Writer: Alyssa Wong
Art: Andie Tong
Colors: Rachelle Rosenberg
Lettering: VC’s Travis Lanham
Cover: Andie Tong and Rachelle Rosenberg
Release Date: February 3rd, 2021
Let’s start with a round of applause for the newest fan of Shang-Chi. I am decades behind on reading this superhero, but I am happy that I finally on the bandwagon. This was the first Shang-Chi comic I have ever read. I went into this comic with low expectations, however, I left extremely satisfied and wanting more. With that being said, let’s take a leap into the world that writer Alyssa Wong has written in issue #1 of The Legend of Shang-Chi: The Equinox Blade.
If you’re interested in this comic or any of the others mentioned, simply click on the title/link to snag a copy through Amazon.
First off, Shang-Chi is beautifully drawn. Often, we see our heroes (sans Ms. Marvel and a few others), portrayed as a character in their early 20’s, but they look as if they could be in their 30’s. This is not the case with Shang-Chi. Andie Tong draws Shang-Chi as a male in his early 20’s. I love this! When I see comic characters LOOK their age, I feel like I am reading something a lot more realistic (in my mind, Galactus is always eating a world somewhere). The Legend of Shang-Chi: The Equinox Blade #1, is a prime example of what I call Comic Eye-Candy. Every page is like a different flavor. It is visibly appealing with the hues of gold and green (I was watching Bob Ross last night…) and cotton candy blues. Sometimes, the art is what keeps you reading a less than stellar story. Luckily for us, both the art AND the writing, are harmonious.
Shang-Chi reads the way I would expect it to. When I read X-Men, I expect a story about multiple characters with various abilities, who are ultimately living in a soap opera. When I read the Avengers, I expect a story about A-List superheroes doing epic things. When I read the Fantastic Four, I expect some type of a family theme embedded within the story. Wong does an amazing job with the overall content of this story. There is a robbery, an epic fight scene, a villain reveal, and a cliffhanger. Shang-Chi practices martial arts. I expect (at some point) an epic fight scene in his comic books. This was delivered to me on a golden platter. This also created a playground that allowed Tong to draw some epic fight scenes. Shang-Chi almost gives me Mission Impossible or an early aughts action movie vibe.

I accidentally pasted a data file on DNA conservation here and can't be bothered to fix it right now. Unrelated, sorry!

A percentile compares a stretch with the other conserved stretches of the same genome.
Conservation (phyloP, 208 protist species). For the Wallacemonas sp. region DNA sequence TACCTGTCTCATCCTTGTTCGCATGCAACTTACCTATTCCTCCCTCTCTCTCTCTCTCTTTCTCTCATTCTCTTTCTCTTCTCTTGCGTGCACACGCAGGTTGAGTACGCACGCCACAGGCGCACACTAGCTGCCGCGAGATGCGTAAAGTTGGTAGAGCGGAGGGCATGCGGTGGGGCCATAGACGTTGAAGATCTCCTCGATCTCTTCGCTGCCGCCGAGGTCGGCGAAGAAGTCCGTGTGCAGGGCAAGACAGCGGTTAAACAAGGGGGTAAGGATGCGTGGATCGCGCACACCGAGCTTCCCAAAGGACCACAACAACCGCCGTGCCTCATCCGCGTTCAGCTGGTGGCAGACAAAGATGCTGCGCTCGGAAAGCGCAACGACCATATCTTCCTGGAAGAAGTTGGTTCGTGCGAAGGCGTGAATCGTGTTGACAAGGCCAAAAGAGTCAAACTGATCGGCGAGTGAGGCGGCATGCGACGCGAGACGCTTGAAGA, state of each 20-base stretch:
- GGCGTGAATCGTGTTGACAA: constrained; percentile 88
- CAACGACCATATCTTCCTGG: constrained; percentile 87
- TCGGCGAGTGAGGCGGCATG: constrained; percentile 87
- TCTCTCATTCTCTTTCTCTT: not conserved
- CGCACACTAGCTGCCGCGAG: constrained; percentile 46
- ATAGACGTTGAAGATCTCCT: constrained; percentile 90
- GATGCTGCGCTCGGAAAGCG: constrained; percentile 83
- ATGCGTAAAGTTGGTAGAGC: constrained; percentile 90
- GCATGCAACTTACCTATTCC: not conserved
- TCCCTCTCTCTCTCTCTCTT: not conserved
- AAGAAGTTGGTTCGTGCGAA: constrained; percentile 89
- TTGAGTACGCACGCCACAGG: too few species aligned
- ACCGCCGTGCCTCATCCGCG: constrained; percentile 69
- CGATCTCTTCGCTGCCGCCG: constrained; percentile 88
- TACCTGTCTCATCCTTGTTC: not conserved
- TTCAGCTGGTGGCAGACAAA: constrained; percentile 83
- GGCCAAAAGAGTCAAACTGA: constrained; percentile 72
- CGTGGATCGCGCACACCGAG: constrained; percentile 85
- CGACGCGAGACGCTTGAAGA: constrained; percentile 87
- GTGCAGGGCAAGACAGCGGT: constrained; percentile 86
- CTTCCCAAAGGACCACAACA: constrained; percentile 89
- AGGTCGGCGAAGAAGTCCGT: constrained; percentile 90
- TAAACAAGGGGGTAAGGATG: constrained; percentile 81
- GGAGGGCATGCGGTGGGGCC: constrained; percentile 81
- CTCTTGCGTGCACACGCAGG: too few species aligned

Lastly, I am a sucker for a good comic book that utilizes various characters. As I said regarding Strange Academy #8, the Marvel Universe is riddled with beings from every dimension. I expect them to consistently run into each other on a fairly regular basis. The surprise appearance of a classic X-Villain upped the ante in terms of action/combat AND having a character from another comic. This type of “cross-pollination” if you will, pulls in readers from other comics. It opens doors of potential crossover and miniseries.
I have a lot of expectations when I am reading a new comic for the first time. From the art to the story content even the way the characters interact amongst one another, I have HIGH expectations. After reading my first Shang-Chi comic, I can now see him in the MCU. I want to see him in the MCU. He is a character who is outside the traditional superhero model. From this first issue, I can see he operates differently. He uses force as a last resort; a diplomat if you will. But he is also able to break your face. This type of calm and confident energy is something that I did not know I needed. Now that I have it, I want to continue to explore it (I may have his first omnibus in my Amazon Cart…) I would 100% recommend anyone to pick up this comic. Some seeds were planted in the issue that may yield some interesting results.
I finish this review with a letter to Marvel,